Arthur M. Allen, Jr.

Date of Birth:  March 20, 1926


Place of Birth:  Maryland


Father and Mother’s Names:  Arthur Millar Allen, Sr. and Wilhelmina (Sahr) Allen


Date Entered Service:  Enlisted in 1942 from Fort Riley, Kansas.


Service Branch:   Marine Corps


Service Number:  559706


Rank:  Private


Division/Company/Unit info:  Company G, 3rd Battalion, 27th Marines, 5th Marine Division.


Awards and Commendations:  Purple Heart, Pacific Campaign Medal with One Battle Star, Marine Corps Good Conduct Medal, WWII Victory Medal, USMC Golden Dragon Certificate.


Riley Connection:  Graduated from Manhattan High School. Entered service from Fort Riley, Kansas.


Date of Death (and Age):  KIA (Killed in Action) March 14, 1945 (18 years old).


Place of Death:  Iwo Jima

Grave Location:  National Memorial Cemetery of the Pacific, Honolulu, Hawaii. (Section F Row 0 Grave 944).


Bio:  Arthur Millar Allen, Jr. was born in Maryland on March 20, 1926 to Arthur Millar Allen, Sr. and Wilhelmina (Sahn) Allen.  Arthur spent his childhood years around Washington, D.C. where both his parents were government clerks.  When he reached his teens his family moved to Manhattan, Kansas where Arthur graduated from high school.  In 1942, Arthur joined the Marine Corps from Fort Riley and was attached to Company G, 3rd Battalion, 27th Marines, 5th Marine Division as an Infantry Rifleman.  In early March 1945, Arthur's unit landed on Iwo Jima. This was the beginning to the end for this brave soldier.


Arthur Allen's First and Last Battle:


March 14, 1945 D+23 - Enemy resistance was light on March 14, and it became evident that the Japanese had little left but machine guns, knee mortars, grenades and rifles. The 26th Marines took over the center line, bringing all three regiments abreast again. The 28th Marines held their positions on the south side of the rocky gorge, and the 27th Marines along with the 26th's right elements gained up to 600 yards. 3/26 launched a daylight attack which gained steadily after armored dozers had hacked out paths in front of the lines so that much needed armor could move. Battered 2/26, averaging 70 men per company, picked up 400 yards.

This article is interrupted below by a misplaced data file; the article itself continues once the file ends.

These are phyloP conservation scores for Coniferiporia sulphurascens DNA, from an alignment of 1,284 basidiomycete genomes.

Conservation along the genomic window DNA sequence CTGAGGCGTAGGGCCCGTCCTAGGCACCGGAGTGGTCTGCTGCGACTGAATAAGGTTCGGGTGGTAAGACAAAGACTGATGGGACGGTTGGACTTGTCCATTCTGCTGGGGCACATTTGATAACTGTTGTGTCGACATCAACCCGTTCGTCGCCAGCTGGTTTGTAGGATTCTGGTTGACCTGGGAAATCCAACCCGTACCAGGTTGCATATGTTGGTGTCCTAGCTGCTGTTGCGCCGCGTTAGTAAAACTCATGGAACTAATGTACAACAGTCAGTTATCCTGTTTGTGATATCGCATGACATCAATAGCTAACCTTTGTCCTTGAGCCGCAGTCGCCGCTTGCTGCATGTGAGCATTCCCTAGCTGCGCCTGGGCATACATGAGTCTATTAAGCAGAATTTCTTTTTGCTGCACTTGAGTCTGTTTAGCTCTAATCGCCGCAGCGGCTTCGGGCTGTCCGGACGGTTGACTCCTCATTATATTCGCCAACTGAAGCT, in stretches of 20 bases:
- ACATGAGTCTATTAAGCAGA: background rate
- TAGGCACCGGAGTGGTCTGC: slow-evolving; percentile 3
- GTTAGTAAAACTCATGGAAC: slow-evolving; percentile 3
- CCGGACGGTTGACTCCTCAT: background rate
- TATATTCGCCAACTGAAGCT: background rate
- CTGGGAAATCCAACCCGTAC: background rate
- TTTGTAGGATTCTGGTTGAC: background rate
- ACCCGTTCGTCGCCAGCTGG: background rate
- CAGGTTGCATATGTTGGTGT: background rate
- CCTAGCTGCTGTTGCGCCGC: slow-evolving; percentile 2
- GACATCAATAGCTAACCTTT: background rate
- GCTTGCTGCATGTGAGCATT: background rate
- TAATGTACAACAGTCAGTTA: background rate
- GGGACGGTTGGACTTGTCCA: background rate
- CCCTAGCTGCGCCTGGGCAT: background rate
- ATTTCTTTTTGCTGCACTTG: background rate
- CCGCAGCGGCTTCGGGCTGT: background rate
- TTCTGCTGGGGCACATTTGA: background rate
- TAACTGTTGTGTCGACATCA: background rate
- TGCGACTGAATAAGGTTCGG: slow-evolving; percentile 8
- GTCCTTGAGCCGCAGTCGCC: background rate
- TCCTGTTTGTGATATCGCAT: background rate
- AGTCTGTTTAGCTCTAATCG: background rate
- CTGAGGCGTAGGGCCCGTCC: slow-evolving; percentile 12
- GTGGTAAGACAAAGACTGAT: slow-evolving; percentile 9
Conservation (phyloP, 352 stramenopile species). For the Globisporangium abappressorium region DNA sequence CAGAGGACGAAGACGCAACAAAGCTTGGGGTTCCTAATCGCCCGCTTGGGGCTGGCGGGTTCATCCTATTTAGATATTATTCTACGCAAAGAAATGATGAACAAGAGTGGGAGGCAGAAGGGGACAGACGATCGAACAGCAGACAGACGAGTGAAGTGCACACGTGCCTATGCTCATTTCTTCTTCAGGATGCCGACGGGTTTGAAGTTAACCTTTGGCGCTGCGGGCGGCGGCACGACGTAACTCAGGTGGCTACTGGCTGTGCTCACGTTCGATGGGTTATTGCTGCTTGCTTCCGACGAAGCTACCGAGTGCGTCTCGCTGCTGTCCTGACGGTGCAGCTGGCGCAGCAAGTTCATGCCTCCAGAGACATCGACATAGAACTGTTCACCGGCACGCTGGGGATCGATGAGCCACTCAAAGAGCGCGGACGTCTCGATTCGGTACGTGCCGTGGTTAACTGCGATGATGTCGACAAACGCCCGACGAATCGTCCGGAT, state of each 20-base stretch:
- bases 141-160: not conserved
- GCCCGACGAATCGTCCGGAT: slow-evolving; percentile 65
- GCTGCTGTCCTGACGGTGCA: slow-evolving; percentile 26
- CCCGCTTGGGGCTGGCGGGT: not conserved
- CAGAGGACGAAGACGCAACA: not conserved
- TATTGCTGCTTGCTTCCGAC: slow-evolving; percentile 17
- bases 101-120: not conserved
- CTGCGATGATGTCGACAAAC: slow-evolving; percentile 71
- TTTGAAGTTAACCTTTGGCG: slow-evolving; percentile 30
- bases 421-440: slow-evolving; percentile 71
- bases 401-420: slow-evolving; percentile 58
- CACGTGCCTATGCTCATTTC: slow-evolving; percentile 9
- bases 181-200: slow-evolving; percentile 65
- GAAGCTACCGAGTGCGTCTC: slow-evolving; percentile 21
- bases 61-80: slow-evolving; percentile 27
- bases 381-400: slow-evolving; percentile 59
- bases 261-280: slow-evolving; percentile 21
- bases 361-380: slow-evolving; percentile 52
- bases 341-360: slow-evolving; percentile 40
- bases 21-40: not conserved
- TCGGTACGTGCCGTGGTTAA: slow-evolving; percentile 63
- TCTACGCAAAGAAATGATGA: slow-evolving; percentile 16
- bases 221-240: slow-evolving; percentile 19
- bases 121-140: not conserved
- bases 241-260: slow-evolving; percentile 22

During this attack Private Franklin E. Sigler won the Medal of Honor for gallantry at the risk of his life. He had voluntarily taken command of a rifle squad when the squad leader was hit, and moved out ahead of his squad to charge an enemy gun which had held up his company. Attacking with grenades he wiped out the emplacement and killed the crew, but was almost immediately taken under fire from emplacements above him. He scaled the rocks which hid these emplacements, and made a furious one-man attack in which he was severely wounded. He got back to his squad, but refused to be evacuated and directed heavy machine gun and rocket barrages on the cave entrances, meanwhile carrying three Marine casualties to safety in spite of his own painful wounds. He was finally ordered to the rear.


On the right of the Division line, Companies A and C of 1/27 gained between 200 to 300 yards. During the engagement, Lieutenant William H. Van Beest, the last original officer in C Company, was killed and Major Tumbleston, the battalion commander, was badly wounded and evacuated. Major William H. Kennedy, 3rd Battalion operations officer, took command of 1st Battalion.


On the far right of the Division line, 3/27 moved ahead 600 yards and enabled the combat team to shorten its lines by 300 yards. All along the 5th Division zone, close air support and naval gunfire had to be secured. The front lines were so irregular, the area remaining to be captured so small, and the terrain so broken that fire from tanks and halftracks replaced artillery for daylight close support.



The 5th Division returned to Camp Tarawa, Hawaii and remained there until the end of the war. After the Japanese surrender they set sail for Japan where they occupied the southern island of Kyushu. The 5th Division left Japan in November 1945 and arrived in San Diego, California the week of Christmas 1945. The majority of the division’s Marines were discharged shortly thereafter. The 5th Marine Division was inactivated on 5 February 1946.




The information available for this veteran is incomplete.  We would like to include as much information about all our veterans as possible, so if you or someone you know has any additional information we encourage you to contact us at:  Thank you for your support.

History of the 101   The Forgotten 101   2610 From Riley